Earlier this year, the Montana Fish and Wildlife Commission directed the Montana Department of Fish, Wildlife & Parks to establish rules creating a Montana Wolf Stamp. The Department proposed a final rule, allowed a two-month period for public comment, and even held a statewide public hearing.
Public response to the proposed rule was overwhelmingly supportive. Of the tens of thousands of comments received by the Department, the vast majority supported the proposal. Of the dozens who testified at the public hearing, a decided majority again spoke in favor of the proposal. Yet, last month, the Department rejected the proposed rule, citing a “need to further discuss the concept.”
It is unclear what more there is to discuss. As I have previously written, the wolf stamp would have been a win-win step forward, benefitting wildlife, ranchers, hunters, non-hunters, and FWP alike. In the first year alone, it likely would have raised more than $1 million for already existing, non-lethal management programs. It received landslide public support. Critics had an opportunity to offer concrete alternatives; none did. Montana was ready for the wolf stamp. It is unfortunate, and disappointing, that the Department was not.
In a statement, FWP spokesman Ron Aasheim said:
With so many different points-of-view expressed, many unanswered questions and divergent expectations remain. We want to get this right the first time, and don’t want to compromise the obvious potential of offering an opportunity to those who don’t hunt and fish the chance to contribute to wildlife management.
The statement went on to explain that the Department intends to “convene a group for a day-long discussion this fall . . . to identify or develop common ground for developing future funding recommendations that could be considered for public review and comment.”
Let’s hope this suggests a silver lining to the Department’s decision. Let’s hope it indicates that the Department is still willing to consider real, meaningful opportunities for wolf and wildlife enthusiasts to contribute to wildlife management and policies in our state. NRDC has been invited to participate, and we will – so long as the discussions are a sincere attempt to achieve tangible benefits for wildlife, and real opportunities for the public.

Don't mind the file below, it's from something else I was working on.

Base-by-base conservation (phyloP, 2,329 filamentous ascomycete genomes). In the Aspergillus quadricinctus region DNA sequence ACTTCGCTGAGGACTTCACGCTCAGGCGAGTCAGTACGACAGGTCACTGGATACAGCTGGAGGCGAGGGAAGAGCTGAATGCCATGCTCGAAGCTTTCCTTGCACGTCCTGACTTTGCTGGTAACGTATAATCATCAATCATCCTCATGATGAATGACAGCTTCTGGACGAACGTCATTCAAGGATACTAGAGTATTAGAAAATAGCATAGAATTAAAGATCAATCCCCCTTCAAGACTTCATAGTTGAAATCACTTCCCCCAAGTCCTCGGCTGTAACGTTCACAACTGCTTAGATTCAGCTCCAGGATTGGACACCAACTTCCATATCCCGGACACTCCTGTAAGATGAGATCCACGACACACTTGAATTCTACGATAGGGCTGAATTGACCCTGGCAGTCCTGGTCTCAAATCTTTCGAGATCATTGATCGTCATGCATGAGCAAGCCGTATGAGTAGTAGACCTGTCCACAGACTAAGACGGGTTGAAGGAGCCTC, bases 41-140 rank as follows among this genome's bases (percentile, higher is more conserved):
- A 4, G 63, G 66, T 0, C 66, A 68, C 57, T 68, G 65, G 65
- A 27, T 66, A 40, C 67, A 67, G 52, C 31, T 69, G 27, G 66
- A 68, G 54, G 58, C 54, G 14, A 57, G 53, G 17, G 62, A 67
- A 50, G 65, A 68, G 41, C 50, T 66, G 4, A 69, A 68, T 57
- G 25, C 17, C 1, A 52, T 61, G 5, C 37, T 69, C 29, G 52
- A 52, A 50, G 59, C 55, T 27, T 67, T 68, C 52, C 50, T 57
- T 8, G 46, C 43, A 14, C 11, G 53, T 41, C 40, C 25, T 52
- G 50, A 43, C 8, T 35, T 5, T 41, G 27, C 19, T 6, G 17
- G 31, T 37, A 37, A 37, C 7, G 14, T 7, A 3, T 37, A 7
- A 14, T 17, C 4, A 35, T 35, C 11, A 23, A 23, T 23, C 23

In any event, it should be clear to FWP that this is not an issue it can simply reject. Wildlife belongs to, and must be managed on behalf of, the public. And today’s reality is that a large and increasing majority of the public are non-hunters—more and more of whom care deeply about wildlife and are looking for more meaningful ways to contribute to their conservation.
Moreover, with budget issues becoming more of a concern, and interest in wildlife watching on the rise, providing opportunities for non-hunters to contribute only makes sound fiscal and management sense. The time has come for state wildlife agencies across the country to more explicitly recognize this situation, and consider the many positive and collaborative opportunities it presents.
I remain hopeful that Montana will embrace this view and lead the nation by adopting a wolf or wildlife stamp in the near future. And I hope that whether it’s in Montana or elsewhere, when reasonable proposals arise that will increase the funding and resources available for wildlife, all of us—agencies and advocates, landowners and ranchers, hunters and non-hunters alike—have the courage and integrity to agree that a step in support of wildlife and public participation, even if small and imperfect, is a step worth taking.